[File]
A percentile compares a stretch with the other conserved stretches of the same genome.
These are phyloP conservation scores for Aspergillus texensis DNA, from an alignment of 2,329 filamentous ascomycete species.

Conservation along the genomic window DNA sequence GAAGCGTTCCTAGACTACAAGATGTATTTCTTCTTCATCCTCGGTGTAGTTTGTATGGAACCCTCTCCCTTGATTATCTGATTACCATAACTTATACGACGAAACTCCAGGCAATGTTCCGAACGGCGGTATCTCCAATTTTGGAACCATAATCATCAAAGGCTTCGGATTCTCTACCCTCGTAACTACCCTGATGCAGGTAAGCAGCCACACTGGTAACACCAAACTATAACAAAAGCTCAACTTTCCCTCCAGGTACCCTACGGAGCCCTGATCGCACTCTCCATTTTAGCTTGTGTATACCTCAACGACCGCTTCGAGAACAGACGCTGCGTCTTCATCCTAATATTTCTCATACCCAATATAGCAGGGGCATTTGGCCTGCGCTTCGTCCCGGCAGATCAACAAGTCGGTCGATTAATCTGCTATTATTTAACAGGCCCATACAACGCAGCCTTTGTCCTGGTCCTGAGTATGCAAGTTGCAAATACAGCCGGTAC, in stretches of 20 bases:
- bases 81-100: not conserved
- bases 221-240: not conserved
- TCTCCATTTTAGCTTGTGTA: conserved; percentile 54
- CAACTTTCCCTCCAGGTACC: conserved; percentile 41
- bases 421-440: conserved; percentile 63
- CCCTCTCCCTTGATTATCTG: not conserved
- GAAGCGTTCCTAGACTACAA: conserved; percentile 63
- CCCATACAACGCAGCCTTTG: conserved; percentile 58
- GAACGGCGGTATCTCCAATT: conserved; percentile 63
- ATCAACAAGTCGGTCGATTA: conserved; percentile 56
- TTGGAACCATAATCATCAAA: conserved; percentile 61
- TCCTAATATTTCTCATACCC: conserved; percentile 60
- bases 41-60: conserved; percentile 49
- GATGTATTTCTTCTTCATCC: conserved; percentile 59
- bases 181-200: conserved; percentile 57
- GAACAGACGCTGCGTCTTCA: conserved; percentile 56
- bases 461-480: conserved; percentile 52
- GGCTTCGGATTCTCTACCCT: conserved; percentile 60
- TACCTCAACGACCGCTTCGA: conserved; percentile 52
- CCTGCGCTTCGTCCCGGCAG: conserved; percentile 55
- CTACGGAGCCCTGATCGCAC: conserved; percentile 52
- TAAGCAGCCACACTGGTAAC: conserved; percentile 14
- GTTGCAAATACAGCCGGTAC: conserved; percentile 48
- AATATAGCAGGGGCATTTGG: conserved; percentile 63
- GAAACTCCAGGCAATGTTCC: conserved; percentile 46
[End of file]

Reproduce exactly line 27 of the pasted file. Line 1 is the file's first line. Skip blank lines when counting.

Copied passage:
- AATATAGCAGGGGCATTTGG: conserved; percentile 63